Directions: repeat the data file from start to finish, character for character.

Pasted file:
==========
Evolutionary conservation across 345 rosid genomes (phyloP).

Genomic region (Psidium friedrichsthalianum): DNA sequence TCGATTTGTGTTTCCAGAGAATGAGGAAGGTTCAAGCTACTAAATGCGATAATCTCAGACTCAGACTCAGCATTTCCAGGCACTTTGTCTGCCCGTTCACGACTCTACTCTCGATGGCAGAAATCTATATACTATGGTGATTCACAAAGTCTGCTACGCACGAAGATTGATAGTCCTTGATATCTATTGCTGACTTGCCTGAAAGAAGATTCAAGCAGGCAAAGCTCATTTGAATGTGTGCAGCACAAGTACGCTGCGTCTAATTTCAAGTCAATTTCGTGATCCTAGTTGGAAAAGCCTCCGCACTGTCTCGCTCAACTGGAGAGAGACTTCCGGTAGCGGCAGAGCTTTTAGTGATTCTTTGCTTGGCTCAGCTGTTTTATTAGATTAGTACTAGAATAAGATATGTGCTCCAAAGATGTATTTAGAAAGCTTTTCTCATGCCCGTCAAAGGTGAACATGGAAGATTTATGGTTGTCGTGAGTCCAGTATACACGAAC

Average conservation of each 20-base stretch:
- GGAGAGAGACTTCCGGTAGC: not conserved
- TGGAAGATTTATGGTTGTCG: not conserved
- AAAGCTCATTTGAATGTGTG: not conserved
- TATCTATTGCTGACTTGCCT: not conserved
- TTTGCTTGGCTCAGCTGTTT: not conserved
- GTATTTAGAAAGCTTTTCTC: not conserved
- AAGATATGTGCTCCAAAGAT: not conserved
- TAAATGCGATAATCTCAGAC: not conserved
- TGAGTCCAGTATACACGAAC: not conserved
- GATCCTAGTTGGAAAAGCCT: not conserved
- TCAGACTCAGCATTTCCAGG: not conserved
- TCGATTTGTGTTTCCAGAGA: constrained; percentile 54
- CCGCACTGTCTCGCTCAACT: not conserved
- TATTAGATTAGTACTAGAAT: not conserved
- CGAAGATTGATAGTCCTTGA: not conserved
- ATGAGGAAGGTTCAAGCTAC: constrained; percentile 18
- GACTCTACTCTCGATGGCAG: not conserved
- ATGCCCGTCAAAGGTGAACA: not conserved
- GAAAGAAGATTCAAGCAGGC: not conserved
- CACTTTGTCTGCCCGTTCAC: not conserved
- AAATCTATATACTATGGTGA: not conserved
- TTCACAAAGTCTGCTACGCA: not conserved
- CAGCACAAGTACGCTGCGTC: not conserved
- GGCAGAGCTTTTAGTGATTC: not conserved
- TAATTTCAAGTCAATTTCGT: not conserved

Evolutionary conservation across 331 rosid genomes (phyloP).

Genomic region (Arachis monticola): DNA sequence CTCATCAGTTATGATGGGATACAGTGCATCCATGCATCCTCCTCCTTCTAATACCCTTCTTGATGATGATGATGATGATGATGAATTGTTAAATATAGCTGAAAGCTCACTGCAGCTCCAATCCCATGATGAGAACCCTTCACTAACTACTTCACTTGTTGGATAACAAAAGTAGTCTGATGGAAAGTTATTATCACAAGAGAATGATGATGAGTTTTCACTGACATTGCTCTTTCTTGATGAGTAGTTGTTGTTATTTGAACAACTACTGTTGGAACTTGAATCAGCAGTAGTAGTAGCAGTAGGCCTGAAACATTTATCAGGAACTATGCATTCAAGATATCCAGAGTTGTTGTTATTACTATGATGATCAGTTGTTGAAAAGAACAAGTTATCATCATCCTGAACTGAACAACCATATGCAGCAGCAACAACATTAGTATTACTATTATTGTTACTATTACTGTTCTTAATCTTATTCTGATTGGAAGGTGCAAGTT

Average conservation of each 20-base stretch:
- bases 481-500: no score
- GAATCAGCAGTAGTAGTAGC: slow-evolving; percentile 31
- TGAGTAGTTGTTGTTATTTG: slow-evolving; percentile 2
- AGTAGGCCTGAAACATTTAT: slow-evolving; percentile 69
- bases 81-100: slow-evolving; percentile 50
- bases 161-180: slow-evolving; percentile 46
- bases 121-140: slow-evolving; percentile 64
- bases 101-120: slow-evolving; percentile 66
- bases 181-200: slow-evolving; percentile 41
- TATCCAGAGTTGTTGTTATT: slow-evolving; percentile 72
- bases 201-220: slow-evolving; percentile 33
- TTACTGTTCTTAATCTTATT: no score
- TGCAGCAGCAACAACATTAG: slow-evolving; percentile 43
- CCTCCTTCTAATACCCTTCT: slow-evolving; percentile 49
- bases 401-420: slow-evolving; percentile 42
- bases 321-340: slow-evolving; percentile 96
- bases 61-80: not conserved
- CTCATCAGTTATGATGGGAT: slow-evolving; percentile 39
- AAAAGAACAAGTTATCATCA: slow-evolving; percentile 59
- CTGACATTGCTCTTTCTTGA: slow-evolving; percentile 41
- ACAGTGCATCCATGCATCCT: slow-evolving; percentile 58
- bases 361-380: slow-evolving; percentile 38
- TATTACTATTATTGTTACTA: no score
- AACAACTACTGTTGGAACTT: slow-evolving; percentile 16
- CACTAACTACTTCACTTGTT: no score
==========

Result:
Evolutionary conservation across 345 rosid genomes (phyloP).

Genomic region (Psidium friedrichsthalianum): DNA sequence TCGATTTGTGTTTCCAGAGAATGAGGAAGGTTCAAGCTACTAAATGCGATAATCTCAGACTCAGACTCAGCATTTCCAGGCACTTTGTCTGCCCGTTCACGACTCTACTCTCGATGGCAGAAATCTATATACTATGGTGATTCACAAAGTCTGCTACGCACGAAGATTGATAGTCCTTGATATCTATTGCTGACTTGCCTGAAAGAAGATTCAAGCAGGCAAAGCTCATTTGAATGTGTGCAGCACAAGTACGCTGCGTCTAATTTCAAGTCAATTTCGTGATCCTAGTTGGAAAAGCCTCCGCACTGTCTCGCTCAACTGGAGAGAGACTTCCGGTAGCGGCAGAGCTTTTAGTGATTCTTTGCTTGGCTCAGCTGTTTTATTAGATTAGTACTAGAATAAGATATGTGCTCCAAAGATGTATTTAGAAAGCTTTTCTCATGCCCGTCAAAGGTGAACATGGAAGATTTATGGTTGTCGTGAGTCCAGTATACACGAAC

Average conservation of each 20-base stretch:
- GGAGAGAGACTTCCGGTAGC: not conserved
- TGGAAGATTTATGGTTGTCG: not conserved
- AAAGCTCATTTGAATGTGTG: not conserved
- TATCTATTGCTGACTTGCCT: not conserved
- TTTGCTTGGCTCAGCTGTTT: not conserved
- GTATTTAGAAAGCTTTTCTC: not conserved
- AAGATATGTGCTCCAAAGAT: not conserved
- TAAATGCGATAATCTCAGAC: not conserved
- TGAGTCCAGTATACACGAAC: not conserved
- GATCCTAGTTGGAAAAGCCT: not conserved
- TCAGACTCAGCATTTCCAGG: not conserved
- TCGATTTGTGTTTCCAGAGA: constrained; percentile 54
- CCGCACTGTCTCGCTCAACT: not conserved
- TATTAGATTAGTACTAGAAT: not conserved
- CGAAGATTGATAGTCCTTGA: not conserved
- ATGAGGAAGGTTCAAGCTAC: constrained; percentile 18
- GACTCTACTCTCGATGGCAG: not conserved
- ATGCCCGTCAAAGGTGAACA: not conserved
- GAAAGAAGATTCAAGCAGGC: not conserved
- CACTTTGTCTGCCCGTTCAC: not conserved
- AAATCTATATACTATGGTGA: not conserved
- TTCACAAAGTCTGCTACGCA: not conserved
- CAGCACAAGTACGCTGCGTC: not conserved
- GGCAGAGCTTTTAGTGATTC: not conserved
- TAATTTCAAGTCAATTTCGT: not conserved

Evolutionary conservation across 331 rosid genomes (phyloP).

Genomic region (Arachis monticola): DNA sequence CTCATCAGTTATGATGGGATACAGTGCATCCATGCATCCTCCTCCTTCTAATACCCTTCTTGATGATGATGATGATGATGATGAATTGTTAAATATAGCTGAAAGCTCACTGCAGCTCCAATCCCATGATGAGAACCCTTCACTAACTACTTCACTTGTTGGATAACAAAAGTAGTCTGATGGAAAGTTATTATCACAAGAGAATGATGATGAGTTTTCACTGACATTGCTCTTTCTTGATGAGTAGTTGTTGTTATTTGAACAACTACTGTTGGAACTTGAATCAGCAGTAGTAGTAGCAGTAGGCCTGAAACATTTATCAGGAACTATGCATTCAAGATATCCAGAGTTGTTGTTATTACTATGATGATCAGTTGTTGAAAAGAACAAGTTATCATCATCCTGAACTGAACAACCATATGCAGCAGCAACAACATTAGTATTACTATTATTGTTACTATTACTGTTCTTAATCTTATTCTGATTGGAAGGTGCAAGTT

Average conservation of each 20-base stretch:
- bases 481-500: no score
- GAATCAGCAGTAGTAGTAGC: slow-evolving; percentile 31
- TGAGTAGTTGTTGTTATTTG: slow-evolving; percentile 2
- AGTAGGCCTGAAACATTTAT: slow-evolving; percentile 69
- bases 81-100: slow-evolving; percentile 50
- bases 161-180: slow-evolving; percentile 46
- bases 121-140: slow-evolving; percentile 64
- bases 101-120: slow-evolving; percentile 66
- bases 181-200: slow-evolving; percentile 41
- TATCCAGAGTTGTTGTTATT: slow-evolving; percentile 72
- bases 201-220: slow-evolving; percentile 33
- TTACTGTTCTTAATCTTATT: no score
- TGCAGCAGCAACAACATTAG: slow-evolving; percentile 43
- CCTCCTTCTAATACCCTTCT: slow-evolving; percentile 49
- bases 401-420: slow-evolving; percentile 42
- bases 321-340: slow-evolving; percentile 96
- bases 61-80: not conserved
- CTCATCAGTTATGATGGGAT: slow-evolving; percentile 39
- AAAAGAACAAGTTATCATCA: slow-evolving; percentile 59
- CTGACATTGCTCTTTCTTGA: slow-evolving; percentile 41
- ACAGTGCATCCATGCATCCT: slow-evolving; percentile 58
- bases 361-380: slow-evolving; percentile 38
- TATTACTATTATTGTTACTA: no score
- AACAACTACTGTTGGAACTT: slow-evolving; percentile 16
- CACTAACTACTTCACTTGTT: no score